Yellow Jacket in the House
August 2, 2005 9:59 PM   Subscribe

We have a wasp/hornet/yellow jacket in our house. How do we get rid of it?

We have a wasp/hornet/yellow jacket in our house. We need to know how to get rid of it. My wife is allergic to bee stings. We live in a two story town house, and it was last seen in the one of the windows over the stairs, too far to reach with a fly swatter or even a broom. What should we do?
posted by javelina to Home & Garden (13 answers total)
I just put up a yellowjacket trap for our garden. They cost about $10, and you pop in some "attractant" that the insects smell; they climb in, and can't get out.

Turns out that we have wasps, not yellowjackets. The solution was to put in a little roll of sliced meat (I used turkey, cos it's what I had on hand). Within an hour, I had 5 angry ones trapped inside.

The traps are bright yellow, and are sold in hardware stores (look in the gardening section). The attractant is often sold separately, in little pouches.

If you want to get rid of it *now*, you might try the sliced meat (assuming you have some) on a plate somewhere warmish, so the smell propagates; and stand by with a can of insecticide or a swatter.

Good luck, I'm allergic to bee stings too.
posted by 5MeoCMP at 10:15 PM on August 2, 2005

Smoke. If you don't smoke tobacco, burn some incense or lavender or something. Smoke lulls the waspies to sleep. It's how beekeepers do their business.
posted by trip and a half at 10:17 PM on August 2, 2005

Have you tried a javelin?

Relax. It's very unlikely to sting you unless you start swatting at it or tangle it in your hair or clothing. Along with meat or fish bait (they love fish), you might try turning off the lights except in the bathroom, say, to attract it. If you wait until it lands lower, simply place a wide-mouthed jar or glass over it, slide a piece of thin card over the opening, and take it outside. When we eat outside, I let wasps, within reason, eat off my plate. You can try to pet them and they'll fly away, but not sting. They are extremely beneficial insects.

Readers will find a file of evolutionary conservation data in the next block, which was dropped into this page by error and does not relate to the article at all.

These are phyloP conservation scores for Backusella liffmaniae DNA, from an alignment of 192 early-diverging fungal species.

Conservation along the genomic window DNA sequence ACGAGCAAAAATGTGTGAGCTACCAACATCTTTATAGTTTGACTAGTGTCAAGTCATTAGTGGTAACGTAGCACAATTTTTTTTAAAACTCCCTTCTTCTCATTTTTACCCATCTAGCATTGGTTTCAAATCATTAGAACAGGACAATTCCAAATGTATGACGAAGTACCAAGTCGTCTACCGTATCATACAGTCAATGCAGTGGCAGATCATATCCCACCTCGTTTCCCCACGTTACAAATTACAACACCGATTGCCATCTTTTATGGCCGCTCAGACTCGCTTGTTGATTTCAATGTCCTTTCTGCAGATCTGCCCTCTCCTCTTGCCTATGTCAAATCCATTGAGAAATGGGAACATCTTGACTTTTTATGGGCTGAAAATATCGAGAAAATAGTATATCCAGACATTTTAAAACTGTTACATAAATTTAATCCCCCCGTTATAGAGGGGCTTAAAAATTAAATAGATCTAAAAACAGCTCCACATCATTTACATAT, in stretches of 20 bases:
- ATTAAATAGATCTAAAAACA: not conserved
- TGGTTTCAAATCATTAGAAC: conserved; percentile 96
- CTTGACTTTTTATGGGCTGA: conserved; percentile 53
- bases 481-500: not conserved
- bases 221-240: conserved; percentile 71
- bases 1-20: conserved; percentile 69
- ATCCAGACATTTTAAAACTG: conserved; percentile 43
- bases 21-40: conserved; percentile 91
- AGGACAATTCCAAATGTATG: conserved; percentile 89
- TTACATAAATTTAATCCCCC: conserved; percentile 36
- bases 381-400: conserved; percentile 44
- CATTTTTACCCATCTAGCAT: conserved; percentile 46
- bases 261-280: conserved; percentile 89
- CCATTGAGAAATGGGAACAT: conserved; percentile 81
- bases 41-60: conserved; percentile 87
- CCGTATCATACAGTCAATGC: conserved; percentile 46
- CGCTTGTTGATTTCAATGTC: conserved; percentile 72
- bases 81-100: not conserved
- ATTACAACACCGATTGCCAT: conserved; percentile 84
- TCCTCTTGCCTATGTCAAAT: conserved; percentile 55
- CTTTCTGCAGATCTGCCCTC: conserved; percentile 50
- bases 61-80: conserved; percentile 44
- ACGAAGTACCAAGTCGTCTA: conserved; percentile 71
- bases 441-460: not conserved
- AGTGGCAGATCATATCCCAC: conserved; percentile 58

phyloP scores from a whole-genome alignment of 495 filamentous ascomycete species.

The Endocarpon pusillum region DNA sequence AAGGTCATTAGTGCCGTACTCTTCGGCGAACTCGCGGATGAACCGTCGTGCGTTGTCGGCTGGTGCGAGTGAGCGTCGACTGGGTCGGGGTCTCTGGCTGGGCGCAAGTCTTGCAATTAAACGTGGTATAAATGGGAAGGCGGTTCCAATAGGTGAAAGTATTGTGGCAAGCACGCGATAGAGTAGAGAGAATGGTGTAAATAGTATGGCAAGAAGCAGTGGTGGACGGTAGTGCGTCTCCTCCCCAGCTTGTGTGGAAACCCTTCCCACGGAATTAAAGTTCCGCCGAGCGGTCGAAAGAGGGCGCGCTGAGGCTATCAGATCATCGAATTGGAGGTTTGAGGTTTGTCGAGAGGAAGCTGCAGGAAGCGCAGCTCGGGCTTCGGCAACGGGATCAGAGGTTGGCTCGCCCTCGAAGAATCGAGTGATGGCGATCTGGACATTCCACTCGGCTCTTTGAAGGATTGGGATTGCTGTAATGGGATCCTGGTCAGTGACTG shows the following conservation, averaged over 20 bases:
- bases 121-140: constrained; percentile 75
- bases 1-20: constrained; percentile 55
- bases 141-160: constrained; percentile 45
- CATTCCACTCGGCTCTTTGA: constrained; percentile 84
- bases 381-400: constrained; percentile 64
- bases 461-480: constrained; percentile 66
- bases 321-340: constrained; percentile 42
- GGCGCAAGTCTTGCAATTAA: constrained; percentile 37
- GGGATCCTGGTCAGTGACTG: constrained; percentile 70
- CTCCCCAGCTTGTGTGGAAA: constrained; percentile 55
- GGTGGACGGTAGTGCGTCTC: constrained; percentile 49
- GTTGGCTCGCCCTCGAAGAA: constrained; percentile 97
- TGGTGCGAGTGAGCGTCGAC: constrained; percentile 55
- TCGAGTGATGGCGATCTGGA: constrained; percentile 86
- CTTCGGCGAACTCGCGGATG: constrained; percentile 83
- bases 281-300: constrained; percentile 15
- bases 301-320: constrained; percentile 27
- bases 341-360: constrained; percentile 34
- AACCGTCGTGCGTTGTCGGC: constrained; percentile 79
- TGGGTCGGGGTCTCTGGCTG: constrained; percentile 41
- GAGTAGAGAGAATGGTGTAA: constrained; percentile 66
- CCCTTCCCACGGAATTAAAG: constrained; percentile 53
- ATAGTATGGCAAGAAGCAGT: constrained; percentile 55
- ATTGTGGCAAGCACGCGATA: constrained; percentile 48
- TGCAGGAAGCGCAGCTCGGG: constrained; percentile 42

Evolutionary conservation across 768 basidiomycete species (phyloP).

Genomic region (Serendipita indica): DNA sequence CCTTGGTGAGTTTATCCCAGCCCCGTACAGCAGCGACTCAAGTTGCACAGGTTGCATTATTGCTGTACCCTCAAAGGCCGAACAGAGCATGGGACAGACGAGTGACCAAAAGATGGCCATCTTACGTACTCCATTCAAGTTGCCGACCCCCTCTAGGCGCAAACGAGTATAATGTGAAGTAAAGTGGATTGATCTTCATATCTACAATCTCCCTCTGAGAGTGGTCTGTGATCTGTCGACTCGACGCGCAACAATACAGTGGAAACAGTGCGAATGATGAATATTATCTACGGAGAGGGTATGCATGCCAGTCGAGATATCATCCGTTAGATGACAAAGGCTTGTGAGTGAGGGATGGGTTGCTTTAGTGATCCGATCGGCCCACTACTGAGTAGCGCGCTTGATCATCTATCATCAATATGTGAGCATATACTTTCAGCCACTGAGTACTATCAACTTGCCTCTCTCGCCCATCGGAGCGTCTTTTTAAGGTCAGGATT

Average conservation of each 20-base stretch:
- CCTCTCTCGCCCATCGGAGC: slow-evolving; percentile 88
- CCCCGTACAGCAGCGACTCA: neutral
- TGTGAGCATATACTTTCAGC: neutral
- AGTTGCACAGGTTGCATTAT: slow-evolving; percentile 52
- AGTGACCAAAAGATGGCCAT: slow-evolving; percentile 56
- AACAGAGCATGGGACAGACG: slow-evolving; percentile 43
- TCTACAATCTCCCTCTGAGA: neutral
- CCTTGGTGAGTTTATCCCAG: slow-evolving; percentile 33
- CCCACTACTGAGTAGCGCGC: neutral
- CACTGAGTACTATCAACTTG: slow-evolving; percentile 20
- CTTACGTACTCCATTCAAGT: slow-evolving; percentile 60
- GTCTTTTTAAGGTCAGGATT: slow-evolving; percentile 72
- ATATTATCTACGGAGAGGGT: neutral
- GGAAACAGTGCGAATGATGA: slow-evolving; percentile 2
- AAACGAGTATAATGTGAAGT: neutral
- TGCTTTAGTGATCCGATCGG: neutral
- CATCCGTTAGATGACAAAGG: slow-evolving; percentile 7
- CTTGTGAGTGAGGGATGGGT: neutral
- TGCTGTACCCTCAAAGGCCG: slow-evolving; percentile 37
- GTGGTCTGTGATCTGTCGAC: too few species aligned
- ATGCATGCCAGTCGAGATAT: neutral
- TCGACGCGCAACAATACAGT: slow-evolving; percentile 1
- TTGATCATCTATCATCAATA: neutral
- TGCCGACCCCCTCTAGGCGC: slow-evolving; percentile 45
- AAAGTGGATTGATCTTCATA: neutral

posted by weapons-grade pandemonium at 10:20 PM on August 2, 2005

Flies, on the other hand, must die.
posted by weapons-grade pandemonium at 10:25 PM on August 2, 2005

Try using wand attachments for your vaccum cleaner,
posted by hortense at 10:28 PM on August 2, 2005

Also, as weapons-grade pandemonium writes, it won't sting you unless you piss it off. My chief strategy for avoiding bee stings nowadays is just to wait when one lands on me. They invariably decide I'm not a flower, and go somewhere else. They're kind of pretty, up close.
posted by 5MeoCMP at 10:46 PM on August 2, 2005

If you're allergic to bee stings does that necessarily make you allergic to wasp stings? I was under the impression the two varieties of sting were rather different, but maybe they both contain the same allergen.
posted by edd at 1:25 AM on August 3, 2005

Shoot a elastic band. They're extremely effective weapons against flying insects that cannot be reached otherwise. Of course you may have to learn how to shoot it, you may need to clean the mess afterwards. Also, the band cannot be used in fragile environments. For a hornet or a wasp, use a large, wide band.
posted by elgilito at 7:37 AM on August 3, 2005

Its all about the electric fly swatter!

pic here
posted by jeffmik at 9:22 AM on August 3, 2005

Call an exterminator -- if it is too high to reach without climbing and your wife is allergic it makes the most sense to get help. You may feel a little silly and your wallet might take a hit but it beats the hell out of falling off a ladder or wondering where you left the EpiPens.
posted by cedar at 9:30 AM on August 3, 2005

Time for the big guns!!
posted by hortense at 10:14 AM on August 3, 2005

Raid makes sprays especially for wasps and hornets.

When I don't have that around, I use one of these.
posted by Jon-o at 12:51 PM on August 3, 2005

Thanks for the answers. We haven't seen the creature in over twenty-four hours, so we assume he is gone for good. Since he was too far away to reach with a broom, the answers recommending vacuum devices or fly swatters weren't practical. Also, I am leery of any solution which might have damaged our new paint job.

Had the beast continued to be a problem - I probably would have set a trap for it.
posted by javelina at 10:30 PM on August 3, 2005

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